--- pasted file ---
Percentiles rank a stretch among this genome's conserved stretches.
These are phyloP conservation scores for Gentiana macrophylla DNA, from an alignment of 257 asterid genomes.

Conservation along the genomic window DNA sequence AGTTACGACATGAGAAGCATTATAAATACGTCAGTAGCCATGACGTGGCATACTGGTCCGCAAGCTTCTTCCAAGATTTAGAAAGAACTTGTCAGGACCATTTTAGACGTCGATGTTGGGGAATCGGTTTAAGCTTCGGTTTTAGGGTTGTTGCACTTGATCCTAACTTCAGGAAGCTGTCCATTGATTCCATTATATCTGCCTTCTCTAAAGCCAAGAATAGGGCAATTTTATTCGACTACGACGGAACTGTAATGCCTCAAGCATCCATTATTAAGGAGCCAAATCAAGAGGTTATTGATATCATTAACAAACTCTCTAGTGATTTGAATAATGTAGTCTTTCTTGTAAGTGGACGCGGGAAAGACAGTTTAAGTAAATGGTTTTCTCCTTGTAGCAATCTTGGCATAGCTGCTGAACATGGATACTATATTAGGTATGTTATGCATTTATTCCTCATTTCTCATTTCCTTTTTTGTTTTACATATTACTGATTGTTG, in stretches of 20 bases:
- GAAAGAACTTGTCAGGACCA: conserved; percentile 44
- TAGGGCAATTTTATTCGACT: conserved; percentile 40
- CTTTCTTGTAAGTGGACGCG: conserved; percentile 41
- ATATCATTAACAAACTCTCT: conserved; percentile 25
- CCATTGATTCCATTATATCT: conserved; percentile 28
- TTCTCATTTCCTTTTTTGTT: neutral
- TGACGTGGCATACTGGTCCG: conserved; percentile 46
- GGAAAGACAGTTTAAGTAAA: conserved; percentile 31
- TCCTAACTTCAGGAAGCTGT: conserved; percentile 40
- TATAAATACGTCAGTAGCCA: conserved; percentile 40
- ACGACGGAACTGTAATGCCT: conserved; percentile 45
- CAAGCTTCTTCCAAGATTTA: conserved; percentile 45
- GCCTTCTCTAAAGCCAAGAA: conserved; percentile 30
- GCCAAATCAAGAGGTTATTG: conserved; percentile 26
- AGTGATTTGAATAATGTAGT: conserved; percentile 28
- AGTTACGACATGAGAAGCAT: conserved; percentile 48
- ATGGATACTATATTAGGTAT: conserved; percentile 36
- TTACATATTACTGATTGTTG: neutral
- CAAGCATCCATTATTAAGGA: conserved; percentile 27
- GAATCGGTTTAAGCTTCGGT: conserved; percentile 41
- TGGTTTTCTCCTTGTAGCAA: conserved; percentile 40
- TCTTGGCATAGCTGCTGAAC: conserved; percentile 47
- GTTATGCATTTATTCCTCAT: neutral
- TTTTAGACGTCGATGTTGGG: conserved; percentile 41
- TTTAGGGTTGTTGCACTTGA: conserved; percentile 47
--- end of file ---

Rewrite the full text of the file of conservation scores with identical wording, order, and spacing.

Percentiles rank a stretch among this genome's conserved stretches.
These are phyloP conservation scores for Gentiana macrophylla DNA, from an alignment of 257 asterid genomes.

Conservation along the genomic window DNA sequence AGTTACGACATGAGAAGCATTATAAATACGTCAGTAGCCATGACGTGGCATACTGGTCCGCAAGCTTCTTCCAAGATTTAGAAAGAACTTGTCAGGACCATTTTAGACGTCGATGTTGGGGAATCGGTTTAAGCTTCGGTTTTAGGGTTGTTGCACTTGATCCTAACTTCAGGAAGCTGTCCATTGATTCCATTATATCTGCCTTCTCTAAAGCCAAGAATAGGGCAATTTTATTCGACTACGACGGAACTGTAATGCCTCAAGCATCCATTATTAAGGAGCCAAATCAAGAGGTTATTGATATCATTAACAAACTCTCTAGTGATTTGAATAATGTAGTCTTTCTTGTAAGTGGACGCGGGAAAGACAGTTTAAGTAAATGGTTTTCTCCTTGTAGCAATCTTGGCATAGCTGCTGAACATGGATACTATATTAGGTATGTTATGCATTTATTCCTCATTTCTCATTTCCTTTTTTGTTTTACATATTACTGATTGTTG, in stretches of 20 bases:
- GAAAGAACTTGTCAGGACCA: conserved; percentile 44
- TAGGGCAATTTTATTCGACT: conserved; percentile 40
- CTTTCTTGTAAGTGGACGCG: conserved; percentile 41
- ATATCATTAACAAACTCTCT: conserved; percentile 25
- CCATTGATTCCATTATATCT: conserved; percentile 28
- TTCTCATTTCCTTTTTTGTT: neutral
- TGACGTGGCATACTGGTCCG: conserved; percentile 46
- GGAAAGACAGTTTAAGTAAA: conserved; percentile 31
- TCCTAACTTCAGGAAGCTGT: conserved; percentile 40
- TATAAATACGTCAGTAGCCA: conserved; percentile 40
- ACGACGGAACTGTAATGCCT: conserved; percentile 45
- CAAGCTTCTTCCAAGATTTA: conserved; percentile 45
- GCCTTCTCTAAAGCCAAGAA: conserved; percentile 30
- GCCAAATCAAGAGGTTATTG: conserved; percentile 26
- AGTGATTTGAATAATGTAGT: conserved; percentile 28
- AGTTACGACATGAGAAGCAT: conserved; percentile 48
- ATGGATACTATATTAGGTAT: conserved; percentile 36
- TTACATATTACTGATTGTTG: neutral
- CAAGCATCCATTATTAAGGA: conserved; percentile 27
- GAATCGGTTTAAGCTTCGGT: conserved; percentile 41
- TGGTTTTCTCCTTGTAGCAA: conserved; percentile 40
- TCTTGGCATAGCTGCTGAAC: conserved; percentile 47
- GTTATGCATTTATTCCTCAT: neutral
- TTTTAGACGTCGATGTTGGG: conserved; percentile 41
- TTTAGGGTTGTTGCACTTGA: conserved; percentile 47